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How does a thyroid scan diagnose thyroid disorders?

The most sensitive test for scanning for thyroid cancer is the neck ultrasound. In some cases, thyroid cancer has been detected on a computed axial tomography (CAT) scan or a magnetic resonance imaging (MRI) scan when the person was being evaluated for different issues or diagnosis.

A thyroid scan is a way for your doctor to see the shape of your thyroid. Your doctor will inject a radioactive isotope into your vein. This isotope then travels through the bloodstream to the thyroid. A camera then takes a photo of your thyroid, which is more visible than usual due to the isotope. Some thyroid conditions take up the isotope more avidly than the surrounding thyroid and appear as hot spots, while other thyroid conditions don't take up the isotope and are seen as cold spots.

Dr. Jack Merendino, MD
Endocrinologist

There are several kinds of x-ray or imaging studies that can be used in the evaluation of thyroid disease. The most common is an ultrasound which uses high-frequency sound waves to give a 3 dimensional image. This is useful for checking for the presence of solid thyroid nodules—growths within the thyroid gland—which may be solid or fluid filled (cysts). In most cases a thyroid ultrasound gives the most precise information about the anatomy of the thyroid. To get functional information, the best test is a thyroid scan.

Actually, when we say a "thyroid scan," we usually really mean two separate tests: a thyroid scan and radioactive iodine uptake. These tests are done together and the results are interpreted together. The proper interpretation of a thyroid scan and radioactive iodine uptake is often helpful in the diagnosis of many thyroid disorders.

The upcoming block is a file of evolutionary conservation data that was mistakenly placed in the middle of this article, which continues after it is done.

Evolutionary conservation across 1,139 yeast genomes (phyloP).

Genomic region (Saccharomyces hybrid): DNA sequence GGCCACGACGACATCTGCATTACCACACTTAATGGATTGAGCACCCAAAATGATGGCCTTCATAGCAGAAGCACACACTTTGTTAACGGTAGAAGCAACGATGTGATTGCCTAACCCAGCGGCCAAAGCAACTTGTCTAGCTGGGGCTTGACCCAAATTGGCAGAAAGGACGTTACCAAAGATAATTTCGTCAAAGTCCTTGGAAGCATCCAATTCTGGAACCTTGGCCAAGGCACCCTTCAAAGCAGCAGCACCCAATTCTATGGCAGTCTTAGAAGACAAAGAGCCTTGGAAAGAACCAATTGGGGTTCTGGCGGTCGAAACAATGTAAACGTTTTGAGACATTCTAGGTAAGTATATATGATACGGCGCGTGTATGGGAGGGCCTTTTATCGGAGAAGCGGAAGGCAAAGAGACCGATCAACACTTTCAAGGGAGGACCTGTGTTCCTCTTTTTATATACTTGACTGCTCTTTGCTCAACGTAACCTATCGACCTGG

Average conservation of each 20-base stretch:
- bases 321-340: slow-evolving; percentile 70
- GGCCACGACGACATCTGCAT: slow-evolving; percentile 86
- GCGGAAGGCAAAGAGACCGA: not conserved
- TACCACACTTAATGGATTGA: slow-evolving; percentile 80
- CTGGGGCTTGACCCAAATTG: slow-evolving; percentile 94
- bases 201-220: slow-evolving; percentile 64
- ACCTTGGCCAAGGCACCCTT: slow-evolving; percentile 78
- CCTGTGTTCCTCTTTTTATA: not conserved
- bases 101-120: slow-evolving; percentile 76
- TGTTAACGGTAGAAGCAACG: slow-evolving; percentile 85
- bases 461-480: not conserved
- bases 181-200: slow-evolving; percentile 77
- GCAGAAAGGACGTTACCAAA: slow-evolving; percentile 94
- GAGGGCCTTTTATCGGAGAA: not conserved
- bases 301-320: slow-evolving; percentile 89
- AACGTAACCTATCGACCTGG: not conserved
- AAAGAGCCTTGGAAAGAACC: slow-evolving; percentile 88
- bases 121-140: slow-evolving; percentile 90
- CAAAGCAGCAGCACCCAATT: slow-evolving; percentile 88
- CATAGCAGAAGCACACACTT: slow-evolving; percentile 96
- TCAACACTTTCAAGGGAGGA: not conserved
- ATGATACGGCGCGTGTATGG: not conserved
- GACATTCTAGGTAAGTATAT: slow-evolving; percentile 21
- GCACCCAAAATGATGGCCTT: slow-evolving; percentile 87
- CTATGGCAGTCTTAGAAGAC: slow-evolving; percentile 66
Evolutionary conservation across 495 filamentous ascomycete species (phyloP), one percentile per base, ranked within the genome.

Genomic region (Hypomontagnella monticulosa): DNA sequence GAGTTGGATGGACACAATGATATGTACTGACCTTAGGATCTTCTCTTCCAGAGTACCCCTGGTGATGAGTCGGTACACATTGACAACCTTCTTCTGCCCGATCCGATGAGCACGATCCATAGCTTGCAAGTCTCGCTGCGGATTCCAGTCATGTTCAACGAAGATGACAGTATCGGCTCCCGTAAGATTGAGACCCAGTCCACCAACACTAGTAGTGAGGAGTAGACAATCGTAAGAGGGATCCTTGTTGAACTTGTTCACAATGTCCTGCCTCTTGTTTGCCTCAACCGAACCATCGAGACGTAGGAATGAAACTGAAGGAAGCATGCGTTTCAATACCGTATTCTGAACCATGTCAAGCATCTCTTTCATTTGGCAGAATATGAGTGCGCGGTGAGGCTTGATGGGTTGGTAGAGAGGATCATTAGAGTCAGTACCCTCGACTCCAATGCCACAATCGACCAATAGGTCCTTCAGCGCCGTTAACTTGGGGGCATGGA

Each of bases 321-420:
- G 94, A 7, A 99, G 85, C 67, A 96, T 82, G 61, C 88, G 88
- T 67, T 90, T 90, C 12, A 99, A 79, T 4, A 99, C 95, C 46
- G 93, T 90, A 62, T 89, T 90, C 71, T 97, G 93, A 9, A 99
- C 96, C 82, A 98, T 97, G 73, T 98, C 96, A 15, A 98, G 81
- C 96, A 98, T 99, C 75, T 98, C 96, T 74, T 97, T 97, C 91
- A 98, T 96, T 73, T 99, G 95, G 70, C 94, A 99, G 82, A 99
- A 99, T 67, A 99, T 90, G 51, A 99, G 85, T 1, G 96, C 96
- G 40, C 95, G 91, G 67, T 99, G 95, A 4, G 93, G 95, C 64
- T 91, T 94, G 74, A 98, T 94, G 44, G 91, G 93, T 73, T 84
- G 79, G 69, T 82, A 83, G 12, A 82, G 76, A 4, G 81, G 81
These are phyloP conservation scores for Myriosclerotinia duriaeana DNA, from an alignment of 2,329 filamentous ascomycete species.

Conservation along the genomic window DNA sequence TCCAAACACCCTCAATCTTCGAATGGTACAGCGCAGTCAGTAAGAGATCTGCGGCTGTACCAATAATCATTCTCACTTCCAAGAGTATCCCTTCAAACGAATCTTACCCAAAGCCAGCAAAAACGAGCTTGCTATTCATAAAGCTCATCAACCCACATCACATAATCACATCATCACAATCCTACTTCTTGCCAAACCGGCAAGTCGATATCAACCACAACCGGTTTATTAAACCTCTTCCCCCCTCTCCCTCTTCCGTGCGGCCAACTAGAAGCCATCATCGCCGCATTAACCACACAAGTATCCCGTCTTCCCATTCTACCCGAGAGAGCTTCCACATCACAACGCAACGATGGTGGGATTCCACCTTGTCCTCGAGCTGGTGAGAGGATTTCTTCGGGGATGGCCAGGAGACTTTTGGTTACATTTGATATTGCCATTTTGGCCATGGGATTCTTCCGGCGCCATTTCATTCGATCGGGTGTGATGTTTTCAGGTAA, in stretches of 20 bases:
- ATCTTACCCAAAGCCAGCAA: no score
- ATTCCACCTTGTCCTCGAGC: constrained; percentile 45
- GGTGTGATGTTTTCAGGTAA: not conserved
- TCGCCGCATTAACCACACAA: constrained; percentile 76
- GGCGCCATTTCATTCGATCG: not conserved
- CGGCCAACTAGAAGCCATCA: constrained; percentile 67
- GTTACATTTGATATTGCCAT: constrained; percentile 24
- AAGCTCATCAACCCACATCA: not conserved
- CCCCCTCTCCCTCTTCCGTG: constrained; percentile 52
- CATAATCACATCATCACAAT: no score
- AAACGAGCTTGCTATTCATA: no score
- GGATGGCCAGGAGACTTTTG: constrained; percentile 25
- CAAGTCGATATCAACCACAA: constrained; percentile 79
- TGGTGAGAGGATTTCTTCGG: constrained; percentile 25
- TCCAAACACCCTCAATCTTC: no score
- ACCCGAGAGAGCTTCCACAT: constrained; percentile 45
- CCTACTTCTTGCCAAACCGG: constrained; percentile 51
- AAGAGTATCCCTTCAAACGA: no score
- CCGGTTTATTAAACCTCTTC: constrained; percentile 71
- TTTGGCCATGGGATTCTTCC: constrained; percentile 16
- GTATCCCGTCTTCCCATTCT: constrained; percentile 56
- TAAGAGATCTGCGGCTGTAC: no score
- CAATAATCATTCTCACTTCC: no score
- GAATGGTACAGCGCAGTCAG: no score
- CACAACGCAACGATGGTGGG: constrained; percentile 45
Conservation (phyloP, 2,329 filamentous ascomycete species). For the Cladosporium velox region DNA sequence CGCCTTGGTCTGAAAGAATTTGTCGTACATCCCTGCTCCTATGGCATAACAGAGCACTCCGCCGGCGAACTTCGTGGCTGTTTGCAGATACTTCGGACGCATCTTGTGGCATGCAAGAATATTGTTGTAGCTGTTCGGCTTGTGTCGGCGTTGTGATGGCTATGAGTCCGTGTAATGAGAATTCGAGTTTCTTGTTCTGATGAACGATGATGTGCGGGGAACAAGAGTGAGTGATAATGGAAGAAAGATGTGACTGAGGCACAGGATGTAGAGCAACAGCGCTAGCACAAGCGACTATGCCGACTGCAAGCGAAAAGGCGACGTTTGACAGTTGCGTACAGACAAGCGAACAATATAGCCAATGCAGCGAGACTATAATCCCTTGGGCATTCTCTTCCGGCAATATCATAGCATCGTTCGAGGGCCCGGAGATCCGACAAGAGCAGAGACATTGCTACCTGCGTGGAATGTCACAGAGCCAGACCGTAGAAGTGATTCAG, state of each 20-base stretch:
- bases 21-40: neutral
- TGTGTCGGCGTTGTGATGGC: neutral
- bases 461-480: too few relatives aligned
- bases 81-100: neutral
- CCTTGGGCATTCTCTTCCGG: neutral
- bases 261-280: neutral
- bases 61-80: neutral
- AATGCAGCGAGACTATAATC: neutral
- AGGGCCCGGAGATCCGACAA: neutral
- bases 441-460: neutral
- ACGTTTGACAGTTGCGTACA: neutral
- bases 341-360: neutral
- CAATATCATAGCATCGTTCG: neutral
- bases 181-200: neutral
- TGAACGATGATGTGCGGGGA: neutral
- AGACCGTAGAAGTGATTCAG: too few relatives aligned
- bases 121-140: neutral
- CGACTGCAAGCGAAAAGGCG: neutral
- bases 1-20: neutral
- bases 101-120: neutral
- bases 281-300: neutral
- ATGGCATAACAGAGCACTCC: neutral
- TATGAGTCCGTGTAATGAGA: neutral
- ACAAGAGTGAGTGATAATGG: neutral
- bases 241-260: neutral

The thyroid scan gives information functional information in a pictorial sense. The test uses a radioactive materia—usually technetium, though iodine can be used—to tell whether the thyroid gland is functioning uniformly or whether some areas are making too much thyroid hormone or not enough. The resulting images give a 2 dimensional picture of how the radioactive material is distributed throughout  the thyroid gland. An area that has increased amount of the radioactive material is said to be "hot," and an area with diminished radioactive material is said to be "cold." In most cases this information is important for the evaluation of a thyroid nodule. A "hot nodule" may be the source of increased amounts of thyroid hormone in the blood (hyperthyroidism) while a cold nodule may require a fine needle biopsy to exclude cancer.

The radioactive iodine uptake is a quantitative test. Instead of a picture, a number is generated. A high uptake indicates overall increased metabolic activity in a gland. The  most common use for this is to distinguish among causes of hyperthyroidism. For example, Graves' disease, which results from overall increased thyroid activity on the basis of an immune problem, usually results in a very high iodine uptake, while Hashimoto's disease, which sometimes results in hyperthyroidism early on, typically would have a very low value.

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Important: This content reflects information from various individuals and organizations and may offer alternative or opposing points of view. It should not be used for medical advice, diagnosis or treatment. As always, you should consult with your healthcare provider about your specific health needs.